Articles | Volume 15, issue 23
Research article
 | Highlight paper
13 Dec 2022
Research article | Highlight paper |  | 13 Dec 2022

In situ particle sampling relationships to surface and turbulent fluxes using large eddy simulations with Lagrangian particles

Hyungwon John Park, Jeffrey S. Reid, Livia S. Freire, Christopher Jackson, and David H. Richter


Interactive discussion

Status: closed

Comment types: AC – author | RC – referee | CC – community | EC – editor | CEC – chief editor | : Report abuse
  • RC1: 'Comment on amt-2022-231', Anonymous Referee #2, 12 Sep 2022
    • AC2: 'Reply on RC1', Hyungwon Park, 11 Oct 2022
    • AC1: 'Reply on RC2', Hyungwon Park, 11 Oct 2022
  • RC2: 'Comment on amt-2022-231', Anonymous Referee #1, 01 Oct 2022
    • AC1: 'Reply on RC2', Hyungwon Park, 11 Oct 2022
    • RC3: 'Reply on AC1', Anonymous Referee #2, 11 Oct 2022
      • AC3: 'Reply on RC3', Hyungwon Park, 19 Oct 2022

Peer review completion

AR: Author's response | RR: Referee report | ED: Editor decision
AR by Hyungwon Park on behalf of the Authors (19 Oct 2022)  Author's response    Author's tracked changes    Manuscript
ED: Referee Nomination & Report Request started (20 Oct 2022) by Jing Wei
RR by Anonymous Referee #2 (20 Oct 2022)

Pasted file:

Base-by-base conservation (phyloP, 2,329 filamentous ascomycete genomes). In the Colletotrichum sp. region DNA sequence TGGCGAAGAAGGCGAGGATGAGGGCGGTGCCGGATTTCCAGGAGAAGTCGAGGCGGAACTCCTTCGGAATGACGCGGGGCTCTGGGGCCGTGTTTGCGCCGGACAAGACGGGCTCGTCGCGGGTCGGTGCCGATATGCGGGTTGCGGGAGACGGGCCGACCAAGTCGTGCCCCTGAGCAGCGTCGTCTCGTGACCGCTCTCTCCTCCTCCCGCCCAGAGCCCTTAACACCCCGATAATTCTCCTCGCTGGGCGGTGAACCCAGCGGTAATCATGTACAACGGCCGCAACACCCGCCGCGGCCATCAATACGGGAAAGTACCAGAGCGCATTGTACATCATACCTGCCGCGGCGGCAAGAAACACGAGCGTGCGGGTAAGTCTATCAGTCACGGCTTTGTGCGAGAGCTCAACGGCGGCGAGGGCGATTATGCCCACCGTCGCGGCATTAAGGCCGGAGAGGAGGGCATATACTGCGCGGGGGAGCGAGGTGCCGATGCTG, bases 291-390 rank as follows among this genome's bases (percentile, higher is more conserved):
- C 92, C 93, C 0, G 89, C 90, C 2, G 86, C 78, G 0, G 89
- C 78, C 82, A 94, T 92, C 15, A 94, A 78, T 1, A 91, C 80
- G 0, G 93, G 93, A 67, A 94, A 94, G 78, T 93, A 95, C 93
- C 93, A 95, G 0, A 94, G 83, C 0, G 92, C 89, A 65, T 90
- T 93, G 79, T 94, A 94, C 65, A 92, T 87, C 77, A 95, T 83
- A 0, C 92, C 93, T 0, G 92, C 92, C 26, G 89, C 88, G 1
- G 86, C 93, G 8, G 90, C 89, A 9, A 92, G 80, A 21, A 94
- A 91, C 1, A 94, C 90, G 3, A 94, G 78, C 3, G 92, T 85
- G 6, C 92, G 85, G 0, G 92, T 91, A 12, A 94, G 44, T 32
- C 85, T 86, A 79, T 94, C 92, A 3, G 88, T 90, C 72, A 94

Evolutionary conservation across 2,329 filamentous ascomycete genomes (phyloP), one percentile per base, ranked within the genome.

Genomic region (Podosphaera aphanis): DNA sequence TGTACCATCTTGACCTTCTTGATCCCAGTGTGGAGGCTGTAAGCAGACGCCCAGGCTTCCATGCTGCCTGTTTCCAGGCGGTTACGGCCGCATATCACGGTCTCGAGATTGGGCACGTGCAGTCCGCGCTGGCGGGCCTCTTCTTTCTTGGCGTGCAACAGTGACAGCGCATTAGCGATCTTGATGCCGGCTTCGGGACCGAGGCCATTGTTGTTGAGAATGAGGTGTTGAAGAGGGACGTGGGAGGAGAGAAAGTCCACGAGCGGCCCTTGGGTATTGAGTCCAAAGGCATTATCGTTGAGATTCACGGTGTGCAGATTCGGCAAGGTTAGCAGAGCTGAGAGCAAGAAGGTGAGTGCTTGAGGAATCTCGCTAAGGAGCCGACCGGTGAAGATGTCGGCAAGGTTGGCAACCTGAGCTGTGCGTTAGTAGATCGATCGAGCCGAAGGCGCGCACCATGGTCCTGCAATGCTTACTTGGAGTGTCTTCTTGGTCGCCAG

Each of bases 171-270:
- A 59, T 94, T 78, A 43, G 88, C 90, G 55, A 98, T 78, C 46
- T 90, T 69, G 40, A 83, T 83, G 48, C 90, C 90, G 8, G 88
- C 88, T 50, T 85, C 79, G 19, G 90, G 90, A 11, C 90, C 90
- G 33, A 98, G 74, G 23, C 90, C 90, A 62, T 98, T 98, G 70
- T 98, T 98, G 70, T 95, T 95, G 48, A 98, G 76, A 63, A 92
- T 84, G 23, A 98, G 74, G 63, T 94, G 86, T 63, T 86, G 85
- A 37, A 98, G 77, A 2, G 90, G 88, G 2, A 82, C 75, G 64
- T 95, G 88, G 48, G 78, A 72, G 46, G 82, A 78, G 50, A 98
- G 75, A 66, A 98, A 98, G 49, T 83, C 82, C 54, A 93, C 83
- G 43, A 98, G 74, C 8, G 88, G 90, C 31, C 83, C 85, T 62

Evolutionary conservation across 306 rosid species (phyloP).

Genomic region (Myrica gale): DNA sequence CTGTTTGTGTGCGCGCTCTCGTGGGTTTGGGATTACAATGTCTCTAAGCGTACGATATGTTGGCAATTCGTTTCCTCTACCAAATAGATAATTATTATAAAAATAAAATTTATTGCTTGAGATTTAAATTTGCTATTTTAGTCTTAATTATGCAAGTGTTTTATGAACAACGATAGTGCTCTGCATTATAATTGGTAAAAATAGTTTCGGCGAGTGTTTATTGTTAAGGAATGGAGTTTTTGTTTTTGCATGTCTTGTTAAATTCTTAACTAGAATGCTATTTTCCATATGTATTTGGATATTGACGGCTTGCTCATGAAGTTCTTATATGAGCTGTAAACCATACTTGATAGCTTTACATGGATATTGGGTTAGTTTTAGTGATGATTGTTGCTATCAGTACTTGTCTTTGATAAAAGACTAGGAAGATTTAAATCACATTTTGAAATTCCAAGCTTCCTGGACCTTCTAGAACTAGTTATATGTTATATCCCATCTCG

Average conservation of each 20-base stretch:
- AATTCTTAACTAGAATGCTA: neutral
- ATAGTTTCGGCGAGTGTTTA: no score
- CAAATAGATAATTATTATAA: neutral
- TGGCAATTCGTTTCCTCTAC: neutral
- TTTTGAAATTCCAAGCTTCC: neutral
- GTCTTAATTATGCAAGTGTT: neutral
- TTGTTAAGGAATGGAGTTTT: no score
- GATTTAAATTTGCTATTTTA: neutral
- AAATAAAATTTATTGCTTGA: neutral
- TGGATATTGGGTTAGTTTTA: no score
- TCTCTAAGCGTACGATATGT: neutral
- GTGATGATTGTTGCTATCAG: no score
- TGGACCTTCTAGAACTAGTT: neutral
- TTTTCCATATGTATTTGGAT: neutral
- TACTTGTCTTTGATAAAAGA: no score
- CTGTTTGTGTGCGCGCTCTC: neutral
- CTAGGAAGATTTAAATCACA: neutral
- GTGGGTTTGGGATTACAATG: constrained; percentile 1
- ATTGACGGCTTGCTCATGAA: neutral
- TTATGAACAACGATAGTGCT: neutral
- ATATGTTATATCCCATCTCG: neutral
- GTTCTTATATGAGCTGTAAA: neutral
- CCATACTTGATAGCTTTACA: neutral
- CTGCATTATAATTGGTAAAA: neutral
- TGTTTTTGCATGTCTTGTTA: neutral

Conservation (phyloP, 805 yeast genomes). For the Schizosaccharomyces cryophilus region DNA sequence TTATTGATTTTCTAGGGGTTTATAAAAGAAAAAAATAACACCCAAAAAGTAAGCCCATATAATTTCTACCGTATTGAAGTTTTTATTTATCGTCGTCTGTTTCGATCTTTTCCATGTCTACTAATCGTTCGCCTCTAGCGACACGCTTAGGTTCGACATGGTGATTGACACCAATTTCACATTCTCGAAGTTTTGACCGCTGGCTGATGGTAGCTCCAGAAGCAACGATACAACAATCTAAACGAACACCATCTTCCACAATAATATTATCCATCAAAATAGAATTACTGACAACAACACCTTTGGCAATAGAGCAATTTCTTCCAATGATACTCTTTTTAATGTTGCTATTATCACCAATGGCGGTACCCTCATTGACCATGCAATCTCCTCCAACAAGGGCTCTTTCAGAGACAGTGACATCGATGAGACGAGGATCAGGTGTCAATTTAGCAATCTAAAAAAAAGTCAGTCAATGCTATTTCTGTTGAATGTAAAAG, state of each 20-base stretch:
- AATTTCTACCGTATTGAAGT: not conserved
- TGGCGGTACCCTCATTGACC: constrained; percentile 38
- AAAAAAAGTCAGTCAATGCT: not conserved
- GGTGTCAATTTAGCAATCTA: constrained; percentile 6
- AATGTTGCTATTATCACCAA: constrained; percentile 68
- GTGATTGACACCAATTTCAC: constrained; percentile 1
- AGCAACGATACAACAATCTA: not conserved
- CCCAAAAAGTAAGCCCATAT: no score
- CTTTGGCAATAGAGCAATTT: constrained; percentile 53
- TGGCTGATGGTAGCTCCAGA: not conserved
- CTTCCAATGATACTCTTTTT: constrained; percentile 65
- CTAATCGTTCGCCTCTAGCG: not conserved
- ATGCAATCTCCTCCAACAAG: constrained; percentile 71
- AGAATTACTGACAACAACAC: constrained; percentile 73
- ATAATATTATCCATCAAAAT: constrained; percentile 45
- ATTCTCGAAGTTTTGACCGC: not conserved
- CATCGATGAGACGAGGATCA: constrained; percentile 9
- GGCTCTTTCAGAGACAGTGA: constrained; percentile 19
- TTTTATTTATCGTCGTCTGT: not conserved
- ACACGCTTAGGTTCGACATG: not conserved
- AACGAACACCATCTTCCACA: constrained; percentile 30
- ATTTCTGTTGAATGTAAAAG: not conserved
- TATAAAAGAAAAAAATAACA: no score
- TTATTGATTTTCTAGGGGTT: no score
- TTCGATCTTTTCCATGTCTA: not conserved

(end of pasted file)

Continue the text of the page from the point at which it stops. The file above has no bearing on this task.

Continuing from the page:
ED: Publish as is (21 Oct 2022) by Jing Wei
Executive editor
Next to tackling the fundamental problem in the representativeness of point measurements of particles and retrieving the surface flux in a turbulent atmosphere, this manuscript provides a general framework to plan sampling strategies for aerosol field campaigns and provides tools to quantify related uncertainties.
Short summary
We use numerical models to study field measurements of sea spray aerosol particles and conclude that both the atmospheric state and the methods of instrument sampling are causes for the variation in the production rate of aerosol particles: a critical metric to learn the aerosol's effect on processes like cloud physics and radiation. This work helps field observers improve their experimental design and interpretation of measurements because of turbulence in the atmosphere.